Mr. Richling scoffed at this ideal of Clementina’s future with a contempt which was as little becoming to his cloth. He made his wife reflect that, with all her inherent grace and charm, Clementina was an ignorant little country girl, who had neither the hardness of heart nor the greediness of soul, which gets people on in the world, and repair for them the disadvantages of birth and education. He represented that even if favorable chances for success in society showed themselves to the girl, the intense and inexpugnable vulgarity of Mrs. Lander would spoil them; and he was glad of this, he said, for he believed that the best thing which could happen to the child would be to come home as sweet and good as she had gone away; he added this was what they ought both to pray for.
His wife admitted this, but she retorted by asking if he thought such a thing was possible, and he was obliged to own that it was not possible. He marred the effect of his concession by subjoining that it was no more possible than her making a brilliant and triumphant social figure in society, either at home or in Europe.
So far from embarking at once for Europe, Mrs. Lander went to that hotel in a suburb of Boston, where she had the habit of passing the late autumn months, in order to fortify herself for the climate of the early winter months in the city. She was a little puzzled how to provide for Clementina, with respect to herself, but she decided that the best thing would be to have her sleep in a room opening out of her own, with a folding bed in it, so that it could be used as a sort of parlor for both of them during the day, and be within easy reach, for conversation, at all times.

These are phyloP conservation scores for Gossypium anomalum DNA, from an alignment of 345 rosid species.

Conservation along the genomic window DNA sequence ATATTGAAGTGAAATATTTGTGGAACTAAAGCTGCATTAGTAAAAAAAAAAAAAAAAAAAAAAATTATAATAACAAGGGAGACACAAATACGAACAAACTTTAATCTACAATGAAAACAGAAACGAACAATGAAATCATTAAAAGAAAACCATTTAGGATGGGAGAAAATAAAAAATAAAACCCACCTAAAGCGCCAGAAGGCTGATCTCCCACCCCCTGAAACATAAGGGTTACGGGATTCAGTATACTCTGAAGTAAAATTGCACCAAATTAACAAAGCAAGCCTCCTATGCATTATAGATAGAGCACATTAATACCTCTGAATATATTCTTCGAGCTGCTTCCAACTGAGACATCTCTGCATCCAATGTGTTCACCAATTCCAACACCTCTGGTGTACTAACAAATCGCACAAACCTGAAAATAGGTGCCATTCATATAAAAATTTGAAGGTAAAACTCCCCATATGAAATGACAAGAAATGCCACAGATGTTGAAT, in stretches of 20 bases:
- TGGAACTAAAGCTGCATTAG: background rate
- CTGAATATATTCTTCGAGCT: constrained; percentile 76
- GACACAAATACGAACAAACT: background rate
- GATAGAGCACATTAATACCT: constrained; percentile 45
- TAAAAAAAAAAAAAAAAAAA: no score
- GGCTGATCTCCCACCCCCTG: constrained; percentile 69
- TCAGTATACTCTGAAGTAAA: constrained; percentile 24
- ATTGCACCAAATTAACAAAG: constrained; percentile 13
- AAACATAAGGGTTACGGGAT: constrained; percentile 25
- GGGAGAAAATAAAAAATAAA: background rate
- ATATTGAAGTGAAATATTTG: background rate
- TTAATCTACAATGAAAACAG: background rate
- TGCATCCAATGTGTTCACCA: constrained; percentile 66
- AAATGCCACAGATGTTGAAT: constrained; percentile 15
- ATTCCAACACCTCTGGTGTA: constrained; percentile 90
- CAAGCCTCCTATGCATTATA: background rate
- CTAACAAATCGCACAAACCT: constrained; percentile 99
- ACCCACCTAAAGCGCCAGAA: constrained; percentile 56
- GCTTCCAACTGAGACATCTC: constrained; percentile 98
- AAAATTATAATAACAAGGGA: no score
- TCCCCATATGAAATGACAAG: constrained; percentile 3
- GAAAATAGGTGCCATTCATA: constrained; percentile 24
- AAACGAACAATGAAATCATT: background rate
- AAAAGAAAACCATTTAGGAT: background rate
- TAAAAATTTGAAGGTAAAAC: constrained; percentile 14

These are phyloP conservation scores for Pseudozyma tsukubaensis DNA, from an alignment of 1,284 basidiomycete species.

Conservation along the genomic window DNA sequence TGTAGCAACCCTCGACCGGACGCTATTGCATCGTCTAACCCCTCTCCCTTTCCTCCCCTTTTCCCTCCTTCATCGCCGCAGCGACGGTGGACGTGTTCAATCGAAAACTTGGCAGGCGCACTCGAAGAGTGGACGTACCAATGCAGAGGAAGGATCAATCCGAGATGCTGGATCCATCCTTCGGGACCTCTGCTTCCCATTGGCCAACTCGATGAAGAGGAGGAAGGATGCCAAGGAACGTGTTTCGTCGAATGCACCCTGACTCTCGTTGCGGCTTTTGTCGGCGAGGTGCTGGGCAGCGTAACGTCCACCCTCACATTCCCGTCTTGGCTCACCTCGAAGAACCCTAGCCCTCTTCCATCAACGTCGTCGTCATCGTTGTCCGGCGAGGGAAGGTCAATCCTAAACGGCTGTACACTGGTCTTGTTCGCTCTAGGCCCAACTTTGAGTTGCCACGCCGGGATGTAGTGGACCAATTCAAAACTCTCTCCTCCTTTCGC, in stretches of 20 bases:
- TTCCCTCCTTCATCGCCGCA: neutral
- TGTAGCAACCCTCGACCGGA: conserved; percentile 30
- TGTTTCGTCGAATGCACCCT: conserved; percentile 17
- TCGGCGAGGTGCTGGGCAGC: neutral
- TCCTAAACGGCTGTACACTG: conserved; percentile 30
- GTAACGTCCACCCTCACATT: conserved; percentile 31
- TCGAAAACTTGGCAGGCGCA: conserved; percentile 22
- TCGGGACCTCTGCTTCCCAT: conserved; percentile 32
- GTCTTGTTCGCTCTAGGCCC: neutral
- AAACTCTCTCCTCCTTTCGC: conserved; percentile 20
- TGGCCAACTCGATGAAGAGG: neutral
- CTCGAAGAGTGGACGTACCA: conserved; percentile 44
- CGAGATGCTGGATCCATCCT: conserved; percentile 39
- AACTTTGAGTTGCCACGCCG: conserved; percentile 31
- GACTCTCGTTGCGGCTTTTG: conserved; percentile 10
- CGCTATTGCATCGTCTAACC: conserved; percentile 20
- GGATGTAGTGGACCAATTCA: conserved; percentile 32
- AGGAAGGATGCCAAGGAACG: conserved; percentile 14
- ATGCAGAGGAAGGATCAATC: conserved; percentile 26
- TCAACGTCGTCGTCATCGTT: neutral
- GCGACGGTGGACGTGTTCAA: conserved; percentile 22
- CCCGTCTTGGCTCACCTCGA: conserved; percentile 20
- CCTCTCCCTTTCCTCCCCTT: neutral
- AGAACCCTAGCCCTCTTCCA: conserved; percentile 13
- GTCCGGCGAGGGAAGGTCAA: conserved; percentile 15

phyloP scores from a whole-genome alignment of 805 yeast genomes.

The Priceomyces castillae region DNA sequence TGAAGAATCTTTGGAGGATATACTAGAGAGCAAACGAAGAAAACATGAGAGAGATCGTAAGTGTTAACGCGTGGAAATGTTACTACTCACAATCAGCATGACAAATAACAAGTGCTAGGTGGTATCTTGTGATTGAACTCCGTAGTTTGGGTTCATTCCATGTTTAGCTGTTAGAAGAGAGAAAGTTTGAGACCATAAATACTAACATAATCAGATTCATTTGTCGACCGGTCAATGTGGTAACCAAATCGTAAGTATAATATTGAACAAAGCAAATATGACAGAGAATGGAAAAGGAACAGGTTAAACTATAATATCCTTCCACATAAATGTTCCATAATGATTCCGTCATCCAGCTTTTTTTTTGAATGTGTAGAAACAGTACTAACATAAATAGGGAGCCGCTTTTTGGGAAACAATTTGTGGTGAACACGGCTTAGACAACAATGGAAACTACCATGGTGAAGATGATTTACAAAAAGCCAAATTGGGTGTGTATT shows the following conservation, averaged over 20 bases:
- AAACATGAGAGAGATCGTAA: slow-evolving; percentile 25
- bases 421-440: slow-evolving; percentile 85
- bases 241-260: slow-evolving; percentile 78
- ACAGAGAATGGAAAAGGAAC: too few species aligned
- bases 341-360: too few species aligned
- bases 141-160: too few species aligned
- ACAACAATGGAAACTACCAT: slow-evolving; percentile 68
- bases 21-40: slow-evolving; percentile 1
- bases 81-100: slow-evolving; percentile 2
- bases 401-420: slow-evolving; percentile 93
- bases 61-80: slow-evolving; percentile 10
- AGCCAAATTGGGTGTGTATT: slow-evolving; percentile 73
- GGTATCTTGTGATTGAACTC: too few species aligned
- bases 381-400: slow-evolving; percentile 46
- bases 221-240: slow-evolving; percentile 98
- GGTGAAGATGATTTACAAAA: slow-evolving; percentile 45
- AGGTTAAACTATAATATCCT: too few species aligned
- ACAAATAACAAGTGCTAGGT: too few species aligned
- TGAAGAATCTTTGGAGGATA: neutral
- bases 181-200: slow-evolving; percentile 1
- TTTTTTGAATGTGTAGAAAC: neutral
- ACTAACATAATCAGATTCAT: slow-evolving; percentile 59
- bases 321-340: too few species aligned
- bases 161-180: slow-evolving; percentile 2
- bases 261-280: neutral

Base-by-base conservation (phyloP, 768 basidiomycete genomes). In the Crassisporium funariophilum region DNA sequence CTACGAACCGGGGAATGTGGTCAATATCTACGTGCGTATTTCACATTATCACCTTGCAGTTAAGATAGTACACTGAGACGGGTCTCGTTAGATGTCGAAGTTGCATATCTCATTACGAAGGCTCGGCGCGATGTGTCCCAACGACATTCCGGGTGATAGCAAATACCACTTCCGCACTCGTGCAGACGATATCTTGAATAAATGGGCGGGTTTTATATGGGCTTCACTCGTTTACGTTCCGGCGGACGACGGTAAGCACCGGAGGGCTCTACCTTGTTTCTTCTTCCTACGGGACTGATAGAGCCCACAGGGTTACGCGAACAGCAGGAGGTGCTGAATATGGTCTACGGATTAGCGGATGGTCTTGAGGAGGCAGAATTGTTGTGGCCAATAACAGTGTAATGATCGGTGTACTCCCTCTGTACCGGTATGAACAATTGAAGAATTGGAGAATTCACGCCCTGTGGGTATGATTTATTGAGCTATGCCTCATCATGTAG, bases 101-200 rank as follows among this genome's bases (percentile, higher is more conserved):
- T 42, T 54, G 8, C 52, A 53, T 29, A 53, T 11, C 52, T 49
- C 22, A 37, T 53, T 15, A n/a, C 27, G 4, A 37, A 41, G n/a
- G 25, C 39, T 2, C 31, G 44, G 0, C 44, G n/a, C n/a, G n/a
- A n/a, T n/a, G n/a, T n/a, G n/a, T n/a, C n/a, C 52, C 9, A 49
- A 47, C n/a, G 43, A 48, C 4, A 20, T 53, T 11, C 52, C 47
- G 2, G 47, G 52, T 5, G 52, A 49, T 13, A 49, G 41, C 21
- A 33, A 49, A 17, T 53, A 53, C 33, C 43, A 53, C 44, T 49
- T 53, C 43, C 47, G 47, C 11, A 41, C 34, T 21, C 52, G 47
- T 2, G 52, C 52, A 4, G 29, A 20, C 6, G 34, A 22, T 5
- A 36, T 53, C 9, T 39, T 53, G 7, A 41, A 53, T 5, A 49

On her part, Clementina began by looking after Mrs. Lander’s comforts, large and little, like a daughter, to her own conception and to that of Mrs. Lander, but to other eyes, like a servant. Mrs. Lander shyly shrank from acquaintance among the other ladies, and in the absence of this, she could not introduce Clementina, who went down to an early breakfast alone, and sat apart with her at lunch and dinner, ministering to her in public as she did in private. She ran back to their rooms to fetch her shawl, or her handkerchief, or whichever drops or powders she happened to be taking with her meals, and adjusted with closer care the hassock which the head waiter had officially placed at her feet. They seldom sat in the parlor where the ladies met, after dinner; they talked only to each other; and there, as elsewhere, the girl kept her filial care of the old woman. The question of her relation to Mrs. Lander became so pressing among several of the guests that, after Clementina had watched over the banisters, with throbbing heart and feet, a little dance one night which the other girls had got up among themselves, and had fled back to her room at the approach of one of the kindlier and bolder of them, the landlord felt forced to learn